In a previous piece I discussed how bitcoin addresses are generated. As such, through the use of some algorithms (specifically SHA-256 and RIPEMD-160), a 26–35 character alphanumeric string is produced which allows you to send and receive bitcoins.
Example bitcoin address:
But let’s say that you want a specific word or combination of characters in your bitcoin address — how can you generate this?
Vanity Address Generation
A valid bitcoin address which contains human-readable messages or specifically chosen combinations of characters is referred to as a `vanity address`. They are generated using the same algorithmic process as any other bitcoin address but this processes is repeated until the desired combination of characters is achieved. In order to reduce the number of times the bitcoin address generation process is run, there are some optimisations such as VanityGen which is a command-line vanity bitcoin address generator. However, whilst this helps speed up the process a little, it is still a compute-intensive process!
Take the desired string `1TaraLovesBTC…` which is 12 characters of precision after the leading 1 (indicating that it’s a P2PKH address). Generating a bitcoin address with this prefix would be expected to take around 11.7 million years! This is because, even with the VanityGen optimisation, the process of finding this address would require billions of public-private key pairs to be generated and then converted to the bitcoin address format — discarding any which don’t start with the desired result.
However, if we instead wish to generate an address with a lower number of specified characters then the generation time can become more feasible:
As an example, using the vanity address generation websites NiceWalletAddress.com and BitcoinVanityGen.com, the vanity address starting with `1tarabtc….` would take approximately 1 week and would cost 0.1BTC (c$800) on NWA and 0.0281BTC (c$200) on BVG
But how secure are vanity addresses in comparison to a normal bitcoin address?
Vanity Address Security
Albeit with some optimisations in the generation process, the creation of a vanity address uses the same process as any other bitcoin address. As such it is no more or less secure than any other bitcoin address in how it is generated. However, many vanity addresses are generated by 3rd parties such as vanity address services or vanity mining pools, and this means that they may have knowledge of the private key.
The concern here is that if they maintain a copy of the private key, they could eventually use this to transfer any fund which have been received by the vanity address.
To try to mitigate this risk, many vanity address generation services offer a merged key processes whereby the user generates a public-private key pair and their public key is used by the service to create a complementary public key which leads to the vanity address. The users is then able to merge their private key with the complementary private key in order to ensure only they have access to any funds within the vanity address.
However, in addition to the generation process, the security of vanity addresses should be considered in their use.
Some businesses may prefer to use vanity addresses as they believe it offers them additional protection from a practice known as `spoofing` — where a bitcoin address is swapped out by a malicious actor. As such, if they have a generic bitcoin address then it is unlikely a user will be able to spot the change, whereas if the user expects to see a vanity address then they may be alerted to the change. However, it’s important to note that both generic and vanity addresses can be spoofed. Take for example:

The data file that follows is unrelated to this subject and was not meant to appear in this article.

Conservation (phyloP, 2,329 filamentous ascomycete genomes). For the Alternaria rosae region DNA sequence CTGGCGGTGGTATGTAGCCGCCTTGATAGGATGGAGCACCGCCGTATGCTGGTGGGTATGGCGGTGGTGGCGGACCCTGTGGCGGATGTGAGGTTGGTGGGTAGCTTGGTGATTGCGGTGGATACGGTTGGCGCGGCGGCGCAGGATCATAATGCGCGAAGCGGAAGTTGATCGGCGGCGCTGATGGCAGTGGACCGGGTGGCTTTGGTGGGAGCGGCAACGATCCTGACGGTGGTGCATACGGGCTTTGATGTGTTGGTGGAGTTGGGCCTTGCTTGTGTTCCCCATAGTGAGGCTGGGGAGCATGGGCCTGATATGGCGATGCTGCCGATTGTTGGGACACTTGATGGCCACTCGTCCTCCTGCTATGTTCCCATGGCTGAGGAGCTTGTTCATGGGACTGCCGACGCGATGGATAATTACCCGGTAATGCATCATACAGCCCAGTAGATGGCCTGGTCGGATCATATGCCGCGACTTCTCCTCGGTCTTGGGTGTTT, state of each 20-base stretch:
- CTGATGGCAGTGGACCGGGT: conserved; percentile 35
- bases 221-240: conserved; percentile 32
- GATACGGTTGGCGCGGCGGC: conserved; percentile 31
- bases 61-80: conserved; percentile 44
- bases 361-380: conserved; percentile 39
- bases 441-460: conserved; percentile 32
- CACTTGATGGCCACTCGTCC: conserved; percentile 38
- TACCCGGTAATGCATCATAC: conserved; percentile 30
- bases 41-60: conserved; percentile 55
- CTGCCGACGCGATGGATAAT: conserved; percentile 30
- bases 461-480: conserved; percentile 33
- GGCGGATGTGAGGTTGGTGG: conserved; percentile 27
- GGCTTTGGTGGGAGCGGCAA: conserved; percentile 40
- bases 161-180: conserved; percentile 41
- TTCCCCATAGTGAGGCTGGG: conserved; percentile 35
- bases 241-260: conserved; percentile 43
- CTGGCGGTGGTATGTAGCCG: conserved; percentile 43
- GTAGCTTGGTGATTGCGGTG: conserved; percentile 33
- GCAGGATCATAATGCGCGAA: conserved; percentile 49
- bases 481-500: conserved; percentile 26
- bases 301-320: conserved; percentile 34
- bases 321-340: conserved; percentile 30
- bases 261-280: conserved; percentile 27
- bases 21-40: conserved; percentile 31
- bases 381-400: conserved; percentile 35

As such, even a 5 character match here could be easily misread as being the same address. Therefore using more characters of precision or human-readable keywords can make it easier for users to check the validity of an address and more expensive for malicious actors to attempt to compute a replica.
As a cryptocurrency user it is good practice to check both the first few digits as well as the last few digits since this decreases the likelihood of a spoof address being able to be used since it would have to match an increasing number of characters.
Vanity Address Use
An example of a vanity address being used in the wild is BitAddress.org’s donation address which features the keyword `Ninja`:
There is also a thread dedicated to discussions about vanity addresses on the bitcointalk forum where users share the most impressive vanity addresses they have generated, such as:
1BigHit9XN991TquuvZpDB9dSV52v9pY9w (The specified characters of ‘BigHit9x’ represents large crypto profits)
1BatmanboAGH7NortEu45PcnVXHnJKcyH3 (although not a particularly hard one to compute as it is only 6 specified characters, having batman in your bitcoin address is still quite cool)
1attackerpKQNRBrmzhYkmoofg9nWeNC2 (probably not the most user friendly address to use but with a 8 years in 50% chance of finding it, the poster was keen to keep it)
Similarly, some users are interested in vanity addresses which may have certain properties rather than containing human-readable words, such as
this palindromic address has the same 4 characters at the beginning and end!
this address has 6 leading ‘1’s
this address contains only letters (except the initial 1) — this is actually a relatively common character pattern with a 1 in 216 chance for any 34 character addresses which are generated
this address contains only capital letters and is expected to take around 70 days to generate.
Vanity addresses can therefore be a useful tool for services to help users know where to send funds, but as we’ve seen can also be used maliciously to spoof users into sending funds to the wrong locations. They should therefore be used with caution.